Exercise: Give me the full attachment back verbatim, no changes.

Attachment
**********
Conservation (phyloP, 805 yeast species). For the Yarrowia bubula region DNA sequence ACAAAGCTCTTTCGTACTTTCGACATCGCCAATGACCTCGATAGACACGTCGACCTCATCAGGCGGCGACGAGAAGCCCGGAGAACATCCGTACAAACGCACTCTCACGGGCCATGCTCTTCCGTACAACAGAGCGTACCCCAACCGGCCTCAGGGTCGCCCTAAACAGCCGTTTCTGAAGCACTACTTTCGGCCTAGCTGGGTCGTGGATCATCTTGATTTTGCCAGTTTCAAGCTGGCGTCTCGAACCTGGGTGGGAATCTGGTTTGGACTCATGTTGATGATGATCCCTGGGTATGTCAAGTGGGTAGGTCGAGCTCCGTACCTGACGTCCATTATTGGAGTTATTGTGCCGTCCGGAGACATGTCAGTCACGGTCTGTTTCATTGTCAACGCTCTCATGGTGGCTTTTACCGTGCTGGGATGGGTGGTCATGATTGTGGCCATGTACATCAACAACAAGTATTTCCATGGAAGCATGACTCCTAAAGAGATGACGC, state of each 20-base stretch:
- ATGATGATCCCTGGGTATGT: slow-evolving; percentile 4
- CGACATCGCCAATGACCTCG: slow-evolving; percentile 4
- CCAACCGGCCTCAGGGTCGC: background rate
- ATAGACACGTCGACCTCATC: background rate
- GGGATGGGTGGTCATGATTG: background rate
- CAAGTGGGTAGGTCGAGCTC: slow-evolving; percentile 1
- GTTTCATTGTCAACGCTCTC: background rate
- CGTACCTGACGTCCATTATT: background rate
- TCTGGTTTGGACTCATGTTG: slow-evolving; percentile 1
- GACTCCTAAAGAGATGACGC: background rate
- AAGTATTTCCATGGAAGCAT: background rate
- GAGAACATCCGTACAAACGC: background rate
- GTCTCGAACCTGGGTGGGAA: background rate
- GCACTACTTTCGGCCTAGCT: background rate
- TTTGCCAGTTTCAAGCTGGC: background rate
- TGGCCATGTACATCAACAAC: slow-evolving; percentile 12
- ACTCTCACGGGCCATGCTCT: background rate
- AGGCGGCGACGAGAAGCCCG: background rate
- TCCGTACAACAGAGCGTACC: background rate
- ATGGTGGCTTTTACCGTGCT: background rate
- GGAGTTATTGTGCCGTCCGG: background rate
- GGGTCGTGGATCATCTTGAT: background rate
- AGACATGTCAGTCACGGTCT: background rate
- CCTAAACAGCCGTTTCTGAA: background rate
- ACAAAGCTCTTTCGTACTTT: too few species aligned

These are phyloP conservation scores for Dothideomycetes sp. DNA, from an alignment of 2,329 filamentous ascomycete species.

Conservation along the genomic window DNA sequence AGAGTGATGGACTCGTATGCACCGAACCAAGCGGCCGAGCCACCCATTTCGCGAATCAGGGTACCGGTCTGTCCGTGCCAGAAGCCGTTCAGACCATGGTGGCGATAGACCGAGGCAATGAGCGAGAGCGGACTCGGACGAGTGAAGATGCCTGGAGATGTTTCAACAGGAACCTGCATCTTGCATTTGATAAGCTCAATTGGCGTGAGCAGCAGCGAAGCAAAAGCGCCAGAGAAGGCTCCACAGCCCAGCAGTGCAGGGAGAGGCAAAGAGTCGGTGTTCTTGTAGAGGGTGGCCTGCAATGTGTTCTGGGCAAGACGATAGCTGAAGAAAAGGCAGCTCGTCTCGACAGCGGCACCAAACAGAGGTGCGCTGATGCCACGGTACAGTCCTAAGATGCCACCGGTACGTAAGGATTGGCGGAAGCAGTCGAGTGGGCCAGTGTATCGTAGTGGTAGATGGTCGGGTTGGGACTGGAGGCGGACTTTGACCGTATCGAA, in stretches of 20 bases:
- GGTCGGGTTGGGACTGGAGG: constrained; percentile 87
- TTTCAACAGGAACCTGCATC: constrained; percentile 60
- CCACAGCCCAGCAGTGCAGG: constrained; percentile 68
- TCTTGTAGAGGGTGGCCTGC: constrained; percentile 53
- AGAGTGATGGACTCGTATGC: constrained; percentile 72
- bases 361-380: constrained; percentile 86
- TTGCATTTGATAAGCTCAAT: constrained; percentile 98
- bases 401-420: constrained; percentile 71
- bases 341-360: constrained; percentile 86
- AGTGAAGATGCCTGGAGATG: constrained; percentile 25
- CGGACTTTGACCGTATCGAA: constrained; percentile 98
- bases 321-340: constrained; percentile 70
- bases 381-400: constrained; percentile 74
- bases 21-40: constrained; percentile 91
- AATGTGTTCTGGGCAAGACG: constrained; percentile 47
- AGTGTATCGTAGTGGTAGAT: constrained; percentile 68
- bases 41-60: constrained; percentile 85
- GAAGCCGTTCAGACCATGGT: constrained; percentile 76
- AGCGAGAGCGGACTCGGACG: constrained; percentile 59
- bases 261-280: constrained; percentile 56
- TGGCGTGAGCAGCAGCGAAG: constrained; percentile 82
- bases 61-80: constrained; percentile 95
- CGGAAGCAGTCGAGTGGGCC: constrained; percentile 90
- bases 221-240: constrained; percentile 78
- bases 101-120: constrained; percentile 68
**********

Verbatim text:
Conservation (phyloP, 805 yeast species). For the Yarrowia bubula region DNA sequence ACAAAGCTCTTTCGTACTTTCGACATCGCCAATGACCTCGATAGACACGTCGACCTCATCAGGCGGCGACGAGAAGCCCGGAGAACATCCGTACAAACGCACTCTCACGGGCCATGCTCTTCCGTACAACAGAGCGTACCCCAACCGGCCTCAGGGTCGCCCTAAACAGCCGTTTCTGAAGCACTACTTTCGGCCTAGCTGGGTCGTGGATCATCTTGATTTTGCCAGTTTCAAGCTGGCGTCTCGAACCTGGGTGGGAATCTGGTTTGGACTCATGTTGATGATGATCCCTGGGTATGTCAAGTGGGTAGGTCGAGCTCCGTACCTGACGTCCATTATTGGAGTTATTGTGCCGTCCGGAGACATGTCAGTCACGGTCTGTTTCATTGTCAACGCTCTCATGGTGGCTTTTACCGTGCTGGGATGGGTGGTCATGATTGTGGCCATGTACATCAACAACAAGTATTTCCATGGAAGCATGACTCCTAAAGAGATGACGC, state of each 20-base stretch:
- ATGATGATCCCTGGGTATGT: slow-evolving; percentile 4
- CGACATCGCCAATGACCTCG: slow-evolving; percentile 4
- CCAACCGGCCTCAGGGTCGC: background rate
- ATAGACACGTCGACCTCATC: background rate
- GGGATGGGTGGTCATGATTG: background rate
- CAAGTGGGTAGGTCGAGCTC: slow-evolving; percentile 1
- GTTTCATTGTCAACGCTCTC: background rate
- CGTACCTGACGTCCATTATT: background rate
- TCTGGTTTGGACTCATGTTG: slow-evolving; percentile 1
- GACTCCTAAAGAGATGACGC: background rate
- AAGTATTTCCATGGAAGCAT: background rate
- GAGAACATCCGTACAAACGC: background rate
- GTCTCGAACCTGGGTGGGAA: background rate
- GCACTACTTTCGGCCTAGCT: background rate
- TTTGCCAGTTTCAAGCTGGC: background rate
- TGGCCATGTACATCAACAAC: slow-evolving; percentile 12
- ACTCTCACGGGCCATGCTCT: background rate
- AGGCGGCGACGAGAAGCCCG: background rate
- TCCGTACAACAGAGCGTACC: background rate
- ATGGTGGCTTTTACCGTGCT: background rate
- GGAGTTATTGTGCCGTCCGG: background rate
- GGGTCGTGGATCATCTTGAT: background rate
- AGACATGTCAGTCACGGTCT: background rate
- CCTAAACAGCCGTTTCTGAA: background rate
- ACAAAGCTCTTTCGTACTTT: too few species aligned

These are phyloP conservation scores for Dothideomycetes sp. DNA, from an alignment of 2,329 filamentous ascomycete species.

Conservation along the genomic window DNA sequence AGAGTGATGGACTCGTATGCACCGAACCAAGCGGCCGAGCCACCCATTTCGCGAATCAGGGTACCGGTCTGTCCGTGCCAGAAGCCGTTCAGACCATGGTGGCGATAGACCGAGGCAATGAGCGAGAGCGGACTCGGACGAGTGAAGATGCCTGGAGATGTTTCAACAGGAACCTGCATCTTGCATTTGATAAGCTCAATTGGCGTGAGCAGCAGCGAAGCAAAAGCGCCAGAGAAGGCTCCACAGCCCAGCAGTGCAGGGAGAGGCAAAGAGTCGGTGTTCTTGTAGAGGGTGGCCTGCAATGTGTTCTGGGCAAGACGATAGCTGAAGAAAAGGCAGCTCGTCTCGACAGCGGCACCAAACAGAGGTGCGCTGATGCCACGGTACAGTCCTAAGATGCCACCGGTACGTAAGGATTGGCGGAAGCAGTCGAGTGGGCCAGTGTATCGTAGTGGTAGATGGTCGGGTTGGGACTGGAGGCGGACTTTGACCGTATCGAA, in stretches of 20 bases:
- GGTCGGGTTGGGACTGGAGG: constrained; percentile 87
- TTTCAACAGGAACCTGCATC: constrained; percentile 60
- CCACAGCCCAGCAGTGCAGG: constrained; percentile 68
- TCTTGTAGAGGGTGGCCTGC: constrained; percentile 53
- AGAGTGATGGACTCGTATGC: constrained; percentile 72
- bases 361-380: constrained; percentile 86
- TTGCATTTGATAAGCTCAAT: constrained; percentile 98
- bases 401-420: constrained; percentile 71
- bases 341-360: constrained; percentile 86
- AGTGAAGATGCCTGGAGATG: constrained; percentile 25
- CGGACTTTGACCGTATCGAA: constrained; percentile 98
- bases 321-340: constrained; percentile 70
- bases 381-400: constrained; percentile 74
- bases 21-40: constrained; percentile 91
- AATGTGTTCTGGGCAAGACG: constrained; percentile 47
- AGTGTATCGTAGTGGTAGAT: constrained; percentile 68
- bases 41-60: constrained; percentile 85
- GAAGCCGTTCAGACCATGGT: constrained; percentile 76
- AGCGAGAGCGGACTCGGACG: constrained; percentile 59
- bases 261-280: constrained; percentile 56
- TGGCGTGAGCAGCAGCGAAG: constrained; percentile 82
- bases 61-80: constrained; percentile 95
- CGGAAGCAGTCGAGTGGGCC: constrained; percentile 90
- bases 221-240: constrained; percentile 78
- bases 101-120: constrained; percentile 68